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John Henderson, Brian C. Lyons, W. Steven Tucker and Ben Davidson

The purpose of this study was to examine the effects of cloth wrap (CW) and ankle tape (TAP) techniques on vertical jump performance in 29 Division I football players. There was a significant reduction in vertical jump performance for both the TAP (76.2 ± 1.3 cm; t28= 6.5, p < .0005) and CW (77.3 ± 1.3 cm; t28= 3.9, p = .001) conditions as compared with the control (78.4 ± 1.3 cm). The TAP group also had reduced vertical jump scores as compared with the CW group (t28= 4.9, p < .0005). Both prophylactic techniques resulted in decreased vertical jump capability with the TAP having a greater negative impact than the CW.

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Jeremy R. Hawkins and Shawn W. Hawkins

Cryotherapy is commonly used by athletic trainers, although evidence is inconsistent to support its usage. Data are also lacking as to how athletic trainers treat common injuries with cryotherapy. The purpose of this study was to ascertain how collegiate athletic trainers approach the use of cryotherapy and whether that usage reflects what little we know about the modalities. Survey results indicated great variability in respondents’ approaches to the treatment of an acute and subacute ankle sprain. Additional data are needed to create clear treatment guidelines with respect to cryotherapy. Certain aspects of the application of cryotherapy should be reviewed and use adjusted accordingly.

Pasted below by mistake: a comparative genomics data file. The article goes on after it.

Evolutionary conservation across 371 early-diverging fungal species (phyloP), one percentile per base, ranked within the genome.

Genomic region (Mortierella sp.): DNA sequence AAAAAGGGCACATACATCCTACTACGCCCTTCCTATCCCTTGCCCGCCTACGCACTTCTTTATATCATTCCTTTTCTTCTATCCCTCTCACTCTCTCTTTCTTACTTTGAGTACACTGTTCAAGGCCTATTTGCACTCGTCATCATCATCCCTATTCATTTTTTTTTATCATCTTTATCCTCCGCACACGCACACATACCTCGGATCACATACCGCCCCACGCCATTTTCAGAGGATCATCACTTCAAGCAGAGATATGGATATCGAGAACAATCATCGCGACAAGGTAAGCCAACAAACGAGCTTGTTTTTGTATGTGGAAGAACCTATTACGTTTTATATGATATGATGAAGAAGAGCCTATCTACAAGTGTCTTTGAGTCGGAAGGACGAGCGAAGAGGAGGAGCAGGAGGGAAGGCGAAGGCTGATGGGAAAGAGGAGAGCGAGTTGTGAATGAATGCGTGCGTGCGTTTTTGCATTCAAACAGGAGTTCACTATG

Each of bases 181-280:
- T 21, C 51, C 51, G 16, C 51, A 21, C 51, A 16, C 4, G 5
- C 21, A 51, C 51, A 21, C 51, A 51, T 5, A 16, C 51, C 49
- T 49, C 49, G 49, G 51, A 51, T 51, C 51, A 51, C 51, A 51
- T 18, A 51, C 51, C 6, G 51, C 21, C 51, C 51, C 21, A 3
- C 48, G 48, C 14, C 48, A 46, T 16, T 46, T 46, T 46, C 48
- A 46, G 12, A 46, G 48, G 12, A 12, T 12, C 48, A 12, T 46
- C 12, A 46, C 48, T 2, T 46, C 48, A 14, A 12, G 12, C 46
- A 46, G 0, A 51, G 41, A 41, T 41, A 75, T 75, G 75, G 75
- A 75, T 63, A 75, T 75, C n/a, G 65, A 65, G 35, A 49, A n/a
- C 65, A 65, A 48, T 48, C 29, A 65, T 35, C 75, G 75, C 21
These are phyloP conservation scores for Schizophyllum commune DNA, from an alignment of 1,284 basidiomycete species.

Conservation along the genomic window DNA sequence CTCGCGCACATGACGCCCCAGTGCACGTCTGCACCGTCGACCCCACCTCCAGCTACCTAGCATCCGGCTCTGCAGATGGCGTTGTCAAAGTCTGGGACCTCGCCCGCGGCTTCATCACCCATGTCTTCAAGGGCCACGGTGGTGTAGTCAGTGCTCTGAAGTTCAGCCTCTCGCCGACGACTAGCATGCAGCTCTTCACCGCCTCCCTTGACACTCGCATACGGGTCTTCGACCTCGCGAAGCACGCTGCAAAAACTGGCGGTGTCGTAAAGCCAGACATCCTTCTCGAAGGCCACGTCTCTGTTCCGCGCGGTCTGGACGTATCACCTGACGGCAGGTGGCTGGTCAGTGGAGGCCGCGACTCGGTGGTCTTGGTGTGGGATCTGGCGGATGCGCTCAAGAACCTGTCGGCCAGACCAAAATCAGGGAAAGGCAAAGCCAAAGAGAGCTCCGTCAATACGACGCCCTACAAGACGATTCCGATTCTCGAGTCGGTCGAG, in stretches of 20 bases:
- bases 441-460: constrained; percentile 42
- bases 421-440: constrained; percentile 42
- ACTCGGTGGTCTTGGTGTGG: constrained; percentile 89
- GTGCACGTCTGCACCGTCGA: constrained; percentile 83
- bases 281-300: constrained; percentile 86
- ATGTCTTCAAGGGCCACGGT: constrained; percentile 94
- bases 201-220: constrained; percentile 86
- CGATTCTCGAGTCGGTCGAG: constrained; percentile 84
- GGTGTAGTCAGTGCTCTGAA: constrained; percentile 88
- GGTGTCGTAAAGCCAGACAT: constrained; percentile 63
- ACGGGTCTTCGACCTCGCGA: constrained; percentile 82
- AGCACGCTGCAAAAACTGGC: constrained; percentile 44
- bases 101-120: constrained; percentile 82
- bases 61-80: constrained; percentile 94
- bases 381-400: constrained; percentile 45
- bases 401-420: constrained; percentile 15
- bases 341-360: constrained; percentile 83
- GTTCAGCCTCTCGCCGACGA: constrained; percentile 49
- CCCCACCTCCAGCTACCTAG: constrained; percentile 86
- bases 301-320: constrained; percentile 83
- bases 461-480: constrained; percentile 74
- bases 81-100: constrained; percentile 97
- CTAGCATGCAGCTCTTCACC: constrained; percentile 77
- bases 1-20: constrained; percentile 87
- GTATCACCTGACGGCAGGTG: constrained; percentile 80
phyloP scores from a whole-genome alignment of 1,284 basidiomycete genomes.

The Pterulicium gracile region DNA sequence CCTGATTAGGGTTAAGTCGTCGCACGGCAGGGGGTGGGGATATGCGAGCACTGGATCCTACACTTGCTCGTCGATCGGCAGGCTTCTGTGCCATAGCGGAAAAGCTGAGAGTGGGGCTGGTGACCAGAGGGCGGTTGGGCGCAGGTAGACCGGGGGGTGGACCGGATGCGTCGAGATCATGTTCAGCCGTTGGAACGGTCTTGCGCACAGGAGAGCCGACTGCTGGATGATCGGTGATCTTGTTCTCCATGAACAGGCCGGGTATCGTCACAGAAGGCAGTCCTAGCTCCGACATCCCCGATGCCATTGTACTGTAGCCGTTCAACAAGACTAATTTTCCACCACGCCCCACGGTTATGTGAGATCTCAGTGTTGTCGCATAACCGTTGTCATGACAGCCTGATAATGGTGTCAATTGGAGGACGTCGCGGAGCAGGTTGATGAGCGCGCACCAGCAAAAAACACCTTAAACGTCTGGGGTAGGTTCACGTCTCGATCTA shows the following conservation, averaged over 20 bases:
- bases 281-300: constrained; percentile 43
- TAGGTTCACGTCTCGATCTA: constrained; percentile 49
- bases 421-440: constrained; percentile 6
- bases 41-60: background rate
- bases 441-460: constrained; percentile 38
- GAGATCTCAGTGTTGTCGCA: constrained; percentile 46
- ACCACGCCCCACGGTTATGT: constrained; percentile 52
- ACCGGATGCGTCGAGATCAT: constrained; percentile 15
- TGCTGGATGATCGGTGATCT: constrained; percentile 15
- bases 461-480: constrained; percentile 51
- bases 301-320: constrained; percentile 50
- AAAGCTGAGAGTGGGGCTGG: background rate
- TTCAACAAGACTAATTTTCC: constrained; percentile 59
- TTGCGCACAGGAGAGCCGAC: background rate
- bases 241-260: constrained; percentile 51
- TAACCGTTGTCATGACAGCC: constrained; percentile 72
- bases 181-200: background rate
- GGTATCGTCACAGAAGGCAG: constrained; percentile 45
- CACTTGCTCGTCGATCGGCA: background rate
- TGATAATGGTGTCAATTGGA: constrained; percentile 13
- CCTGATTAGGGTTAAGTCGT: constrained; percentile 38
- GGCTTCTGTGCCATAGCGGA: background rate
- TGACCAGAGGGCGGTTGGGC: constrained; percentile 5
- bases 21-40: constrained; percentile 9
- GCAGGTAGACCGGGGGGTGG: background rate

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Jeremy R. Hawkins and Shawn W. Hawkins

Thermotherapy is commonly used by athletic trainers. Data are lacking as to how athletic trainers treat common injuries with thermotherapy. The purpose of this study was to ascertain how collegiate athletic trainers approach the use of thermotherapy and whether that usage reflects what current knowledge we have of thermotherapy. Survey results indicated respondents took three different approaches to the treatment of three different types of injuries. The majority of their approaches were applied according to current knowledge. Treatment guidelines could be strengthened with additional clinical outcomes data. Certain aspects of the application of the different thermotherapies should be reviewed and use adjusted accordingly.

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Janice K. Loudon and Marcie Swift

Clinical Question:

Is there evidence to suggest that runners with a history of ITBS demonstrate altered lower extremity kinematics compared with runners without a history of ITBS?

Clinical Bottom Line:

There is moderate evidence suggesting that hip kinematics differ between runners with a history of ITBS compared with healthy runners. Results are contradictory related to the plane of movement and direction of the kinematic change. In addition, assessing hip kinematics following an exhaustive run may be beneficial to detect change.

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Kaitlyn J. Weiss, Sian V. Allen, Mike R. McGuigan and Chris S. Whatman

Purpose:

To establish the relationship between the acute:chronic workload ratio and lower-extremity overuse injuries in professional basketball players over the course of a competitive season.

Methods:

The acute:chronic workload ratio was determined by calculating the sum of the current week’s session rating of perceived exertion of training load (acute load) and dividing it by the average weekly training load over the previous 4 wk (chronic load). All injuries were recorded weekly using a self-report injury questionnaire (Oslo Sports Trauma Research Center Injury Questionnaire20). Workload ratios were modeled against injury data using a logistic-regression model with unique intercepts for each player.

Results:

Substantially fewer team members were injured after workload ratios of 1 to 1.49 (36%) than with very low (≤0.5; 54%), low (0.5–0.99; 51%), or high (≥1.5; 59%) workload ratios. The regression model provided unique workload–injury trends for each player, but all mean differences in likelihood of being injured between workload ratios were unclear.

Conclusions: